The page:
It’s mainly retail and it’s mainly fleet-by-dealer. We have seen some growth where we expected the growth, some of the products have slightly decreased in terms of volume and definitely we also need some evolution on product for next year. For instance, we have relaunched the 500X, which is a success story that we need to continue. We have increased our 500X volume by 40%, but I still think we have opportunities. The SUV segment is still growing, as well as becoming more and more competitive, so with 40% we can still build on this, and we have a new version coming out on 500X, the 500X Sport, which gives us an opportunity to continue to grow.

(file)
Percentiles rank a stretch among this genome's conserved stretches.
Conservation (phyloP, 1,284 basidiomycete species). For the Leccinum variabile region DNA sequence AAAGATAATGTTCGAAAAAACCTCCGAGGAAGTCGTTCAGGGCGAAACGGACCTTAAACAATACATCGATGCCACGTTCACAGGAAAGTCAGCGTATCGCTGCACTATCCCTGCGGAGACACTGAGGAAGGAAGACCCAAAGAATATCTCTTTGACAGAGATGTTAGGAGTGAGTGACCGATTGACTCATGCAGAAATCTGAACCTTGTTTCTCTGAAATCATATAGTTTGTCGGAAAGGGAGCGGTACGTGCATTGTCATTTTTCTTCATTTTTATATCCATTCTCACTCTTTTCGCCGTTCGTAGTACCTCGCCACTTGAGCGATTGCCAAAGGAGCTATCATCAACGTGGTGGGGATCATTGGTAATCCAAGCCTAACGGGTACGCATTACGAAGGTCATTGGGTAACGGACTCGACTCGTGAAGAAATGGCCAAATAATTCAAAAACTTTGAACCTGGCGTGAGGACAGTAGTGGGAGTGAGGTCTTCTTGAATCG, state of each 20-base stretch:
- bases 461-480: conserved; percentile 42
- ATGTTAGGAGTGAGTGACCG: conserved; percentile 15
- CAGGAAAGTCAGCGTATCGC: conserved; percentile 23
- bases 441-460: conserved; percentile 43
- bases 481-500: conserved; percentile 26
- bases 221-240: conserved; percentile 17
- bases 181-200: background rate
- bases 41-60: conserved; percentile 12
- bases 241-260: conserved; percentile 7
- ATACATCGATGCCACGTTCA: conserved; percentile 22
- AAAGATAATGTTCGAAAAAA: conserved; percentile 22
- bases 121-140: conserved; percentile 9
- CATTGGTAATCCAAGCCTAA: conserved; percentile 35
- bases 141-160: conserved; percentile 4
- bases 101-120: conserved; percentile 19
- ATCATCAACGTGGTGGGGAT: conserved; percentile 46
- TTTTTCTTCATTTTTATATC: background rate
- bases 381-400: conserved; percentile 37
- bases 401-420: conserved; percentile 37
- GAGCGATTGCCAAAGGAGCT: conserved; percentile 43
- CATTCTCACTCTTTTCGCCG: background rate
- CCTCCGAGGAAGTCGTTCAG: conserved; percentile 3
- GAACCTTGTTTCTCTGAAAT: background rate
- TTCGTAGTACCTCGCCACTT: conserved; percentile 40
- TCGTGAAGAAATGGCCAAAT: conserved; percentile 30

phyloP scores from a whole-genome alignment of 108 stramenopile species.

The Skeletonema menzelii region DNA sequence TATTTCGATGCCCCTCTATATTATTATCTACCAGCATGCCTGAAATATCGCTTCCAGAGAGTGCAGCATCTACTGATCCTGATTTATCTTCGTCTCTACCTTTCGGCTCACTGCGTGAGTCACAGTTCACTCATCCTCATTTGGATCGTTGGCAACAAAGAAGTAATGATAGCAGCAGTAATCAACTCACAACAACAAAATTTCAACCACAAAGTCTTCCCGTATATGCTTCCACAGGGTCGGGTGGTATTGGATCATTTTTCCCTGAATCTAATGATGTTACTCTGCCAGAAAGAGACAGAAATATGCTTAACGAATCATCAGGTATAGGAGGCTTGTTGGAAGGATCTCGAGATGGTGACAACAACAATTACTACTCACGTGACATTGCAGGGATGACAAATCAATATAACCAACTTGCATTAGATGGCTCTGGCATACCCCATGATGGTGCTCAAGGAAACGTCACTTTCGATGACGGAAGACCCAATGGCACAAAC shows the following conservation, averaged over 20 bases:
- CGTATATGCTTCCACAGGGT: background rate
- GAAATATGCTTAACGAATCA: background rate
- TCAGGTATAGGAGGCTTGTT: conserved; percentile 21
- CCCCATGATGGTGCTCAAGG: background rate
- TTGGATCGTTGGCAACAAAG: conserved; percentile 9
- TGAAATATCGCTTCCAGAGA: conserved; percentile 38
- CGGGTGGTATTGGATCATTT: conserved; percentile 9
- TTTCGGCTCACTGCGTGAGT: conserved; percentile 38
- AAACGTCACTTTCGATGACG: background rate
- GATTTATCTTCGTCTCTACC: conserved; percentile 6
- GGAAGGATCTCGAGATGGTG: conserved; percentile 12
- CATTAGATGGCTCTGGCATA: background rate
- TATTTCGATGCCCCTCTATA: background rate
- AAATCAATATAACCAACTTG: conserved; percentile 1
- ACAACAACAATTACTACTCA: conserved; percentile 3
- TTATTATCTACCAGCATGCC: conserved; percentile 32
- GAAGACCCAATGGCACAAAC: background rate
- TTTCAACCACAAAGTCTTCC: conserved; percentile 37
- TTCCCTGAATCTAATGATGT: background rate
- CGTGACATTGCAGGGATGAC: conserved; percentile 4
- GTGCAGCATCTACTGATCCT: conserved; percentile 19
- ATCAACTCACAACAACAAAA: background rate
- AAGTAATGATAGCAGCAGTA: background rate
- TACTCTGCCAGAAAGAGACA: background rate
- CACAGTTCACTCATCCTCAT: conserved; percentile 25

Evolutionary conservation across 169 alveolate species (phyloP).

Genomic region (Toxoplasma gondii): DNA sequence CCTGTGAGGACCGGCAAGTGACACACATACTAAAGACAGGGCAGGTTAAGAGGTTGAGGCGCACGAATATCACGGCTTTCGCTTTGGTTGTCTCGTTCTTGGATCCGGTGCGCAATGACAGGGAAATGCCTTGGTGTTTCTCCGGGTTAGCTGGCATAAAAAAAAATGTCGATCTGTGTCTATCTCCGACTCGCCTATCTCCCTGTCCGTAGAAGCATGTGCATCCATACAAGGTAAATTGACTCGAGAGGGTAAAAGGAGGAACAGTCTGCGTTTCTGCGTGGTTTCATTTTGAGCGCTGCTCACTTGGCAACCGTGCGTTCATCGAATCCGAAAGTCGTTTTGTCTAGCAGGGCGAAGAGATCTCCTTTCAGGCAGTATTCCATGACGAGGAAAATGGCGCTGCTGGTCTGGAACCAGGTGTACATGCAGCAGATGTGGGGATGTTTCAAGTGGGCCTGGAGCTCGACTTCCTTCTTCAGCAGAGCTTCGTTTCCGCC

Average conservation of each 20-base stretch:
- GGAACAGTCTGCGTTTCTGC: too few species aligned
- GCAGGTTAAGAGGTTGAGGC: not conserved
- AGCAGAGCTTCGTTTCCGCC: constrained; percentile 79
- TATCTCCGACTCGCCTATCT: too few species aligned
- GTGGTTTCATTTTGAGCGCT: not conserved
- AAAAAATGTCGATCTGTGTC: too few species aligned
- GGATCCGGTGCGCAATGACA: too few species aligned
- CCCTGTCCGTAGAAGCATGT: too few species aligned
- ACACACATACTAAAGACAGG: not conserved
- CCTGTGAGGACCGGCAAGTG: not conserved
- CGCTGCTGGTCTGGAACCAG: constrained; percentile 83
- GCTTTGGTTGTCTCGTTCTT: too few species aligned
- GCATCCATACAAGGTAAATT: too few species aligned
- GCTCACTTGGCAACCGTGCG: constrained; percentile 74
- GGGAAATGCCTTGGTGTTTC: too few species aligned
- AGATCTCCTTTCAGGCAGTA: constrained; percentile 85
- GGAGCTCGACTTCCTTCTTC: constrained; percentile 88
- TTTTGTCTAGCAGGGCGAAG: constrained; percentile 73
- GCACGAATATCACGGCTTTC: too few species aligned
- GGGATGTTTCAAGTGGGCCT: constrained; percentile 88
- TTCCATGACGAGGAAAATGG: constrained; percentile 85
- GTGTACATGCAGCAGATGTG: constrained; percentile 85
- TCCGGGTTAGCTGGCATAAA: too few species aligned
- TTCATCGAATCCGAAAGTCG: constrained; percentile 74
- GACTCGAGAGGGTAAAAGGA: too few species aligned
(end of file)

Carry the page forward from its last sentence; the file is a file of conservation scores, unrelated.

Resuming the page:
QWhat do you expect from the market next year, given that it is not the easiest thing to predict at present?
At the moment we expect a slight decrease, around 7%, which is more linked to what is happening the past few months. But what will happen if there is some sort of hard Brexit, it’s still too early to speak about this. Who knows with customs etc. Is it going to pollute the long-term volume? I’m not sure. Is it going to pollute the short-term industry? Yes, probably. And there is also some assumption from the SMMT and from others of 20-25% disruption in the case of a hard Brexit; yes it could happen. But for the moment we are expecting a slight decrease, which will still be around 2.3m passenger cars and 300,000 on vans.
QHow important are the forthcoming revisions to the Giulia and Stelvio from a company car perspective? Where are you making improvements?